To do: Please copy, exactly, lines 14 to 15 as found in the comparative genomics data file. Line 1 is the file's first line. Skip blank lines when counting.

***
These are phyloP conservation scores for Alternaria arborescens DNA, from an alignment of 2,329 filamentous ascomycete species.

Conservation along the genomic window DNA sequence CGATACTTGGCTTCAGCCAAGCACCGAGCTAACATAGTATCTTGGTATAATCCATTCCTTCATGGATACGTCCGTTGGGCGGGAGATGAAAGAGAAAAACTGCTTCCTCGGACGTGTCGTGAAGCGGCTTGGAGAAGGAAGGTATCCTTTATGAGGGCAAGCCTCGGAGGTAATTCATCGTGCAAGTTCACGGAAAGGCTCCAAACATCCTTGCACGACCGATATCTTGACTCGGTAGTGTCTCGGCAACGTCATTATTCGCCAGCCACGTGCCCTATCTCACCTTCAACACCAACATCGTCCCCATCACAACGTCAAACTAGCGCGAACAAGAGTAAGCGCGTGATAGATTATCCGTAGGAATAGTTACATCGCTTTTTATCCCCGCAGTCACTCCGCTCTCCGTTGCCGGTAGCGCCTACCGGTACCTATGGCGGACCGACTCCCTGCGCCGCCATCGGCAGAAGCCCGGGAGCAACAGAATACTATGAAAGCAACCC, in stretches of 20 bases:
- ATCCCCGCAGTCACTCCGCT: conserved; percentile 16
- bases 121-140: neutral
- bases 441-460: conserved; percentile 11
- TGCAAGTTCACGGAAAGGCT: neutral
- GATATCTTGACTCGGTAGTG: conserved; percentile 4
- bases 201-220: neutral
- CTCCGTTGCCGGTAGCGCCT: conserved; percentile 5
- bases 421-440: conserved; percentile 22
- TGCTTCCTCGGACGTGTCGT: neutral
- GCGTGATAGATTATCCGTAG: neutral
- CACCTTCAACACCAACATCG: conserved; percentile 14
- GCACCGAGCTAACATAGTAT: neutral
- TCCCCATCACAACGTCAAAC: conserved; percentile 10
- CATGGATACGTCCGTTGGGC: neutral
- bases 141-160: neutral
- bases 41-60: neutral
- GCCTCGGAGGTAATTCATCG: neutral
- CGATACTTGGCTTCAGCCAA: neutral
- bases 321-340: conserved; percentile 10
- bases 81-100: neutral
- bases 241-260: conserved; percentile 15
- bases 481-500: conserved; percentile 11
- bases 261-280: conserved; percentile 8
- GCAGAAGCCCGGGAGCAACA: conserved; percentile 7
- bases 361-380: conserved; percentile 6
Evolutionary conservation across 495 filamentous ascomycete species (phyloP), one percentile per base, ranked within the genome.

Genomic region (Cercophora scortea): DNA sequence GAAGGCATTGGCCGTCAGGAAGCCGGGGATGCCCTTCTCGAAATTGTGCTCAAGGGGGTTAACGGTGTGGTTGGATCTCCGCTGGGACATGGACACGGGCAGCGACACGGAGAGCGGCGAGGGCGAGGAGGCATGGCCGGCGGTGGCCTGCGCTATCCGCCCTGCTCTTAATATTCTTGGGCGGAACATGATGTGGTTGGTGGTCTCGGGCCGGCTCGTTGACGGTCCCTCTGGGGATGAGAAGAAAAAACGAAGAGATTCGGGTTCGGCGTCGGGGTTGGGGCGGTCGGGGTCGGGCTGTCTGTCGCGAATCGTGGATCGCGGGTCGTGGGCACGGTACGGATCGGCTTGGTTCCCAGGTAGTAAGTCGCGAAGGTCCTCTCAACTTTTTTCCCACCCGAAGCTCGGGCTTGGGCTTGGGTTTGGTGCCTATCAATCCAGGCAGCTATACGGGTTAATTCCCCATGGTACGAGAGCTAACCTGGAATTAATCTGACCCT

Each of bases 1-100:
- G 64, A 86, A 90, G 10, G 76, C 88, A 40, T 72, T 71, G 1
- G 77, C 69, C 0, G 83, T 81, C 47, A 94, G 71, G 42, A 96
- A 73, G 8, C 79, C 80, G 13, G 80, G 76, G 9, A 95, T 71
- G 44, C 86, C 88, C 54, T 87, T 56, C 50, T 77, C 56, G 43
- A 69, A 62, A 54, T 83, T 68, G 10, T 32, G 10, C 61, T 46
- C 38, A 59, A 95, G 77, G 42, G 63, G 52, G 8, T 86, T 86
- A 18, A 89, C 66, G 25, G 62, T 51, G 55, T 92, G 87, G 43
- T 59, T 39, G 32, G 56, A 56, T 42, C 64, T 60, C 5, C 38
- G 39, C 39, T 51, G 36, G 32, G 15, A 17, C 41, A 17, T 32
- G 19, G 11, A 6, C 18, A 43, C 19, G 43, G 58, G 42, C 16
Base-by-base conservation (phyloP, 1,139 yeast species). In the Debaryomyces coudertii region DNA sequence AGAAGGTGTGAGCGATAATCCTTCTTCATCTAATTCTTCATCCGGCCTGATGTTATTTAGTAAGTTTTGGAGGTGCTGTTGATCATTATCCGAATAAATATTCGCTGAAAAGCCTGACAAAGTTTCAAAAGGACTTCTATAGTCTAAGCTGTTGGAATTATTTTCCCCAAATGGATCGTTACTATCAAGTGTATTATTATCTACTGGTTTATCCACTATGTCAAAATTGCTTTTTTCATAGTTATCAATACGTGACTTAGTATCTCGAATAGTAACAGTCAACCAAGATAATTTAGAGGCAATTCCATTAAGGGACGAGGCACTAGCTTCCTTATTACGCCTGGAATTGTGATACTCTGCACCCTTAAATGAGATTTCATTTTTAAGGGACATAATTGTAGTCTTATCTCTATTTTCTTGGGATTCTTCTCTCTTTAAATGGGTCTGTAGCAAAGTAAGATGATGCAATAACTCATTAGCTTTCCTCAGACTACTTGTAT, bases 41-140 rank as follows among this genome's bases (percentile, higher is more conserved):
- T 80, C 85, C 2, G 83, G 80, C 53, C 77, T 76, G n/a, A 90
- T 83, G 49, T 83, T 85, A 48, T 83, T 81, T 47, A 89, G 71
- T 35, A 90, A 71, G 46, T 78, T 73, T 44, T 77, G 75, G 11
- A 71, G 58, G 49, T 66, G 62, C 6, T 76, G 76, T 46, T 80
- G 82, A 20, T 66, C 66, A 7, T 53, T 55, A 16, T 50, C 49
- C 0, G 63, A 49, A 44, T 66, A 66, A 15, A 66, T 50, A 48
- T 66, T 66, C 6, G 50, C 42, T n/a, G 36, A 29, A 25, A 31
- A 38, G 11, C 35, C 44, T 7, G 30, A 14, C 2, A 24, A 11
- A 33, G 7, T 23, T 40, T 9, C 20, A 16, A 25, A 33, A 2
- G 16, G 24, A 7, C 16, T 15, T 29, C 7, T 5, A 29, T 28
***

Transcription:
- GCACCGAGCTAACATAGTAT: neutral
- TCCCCATCACAACGTCAAAC: conserved; percentile 10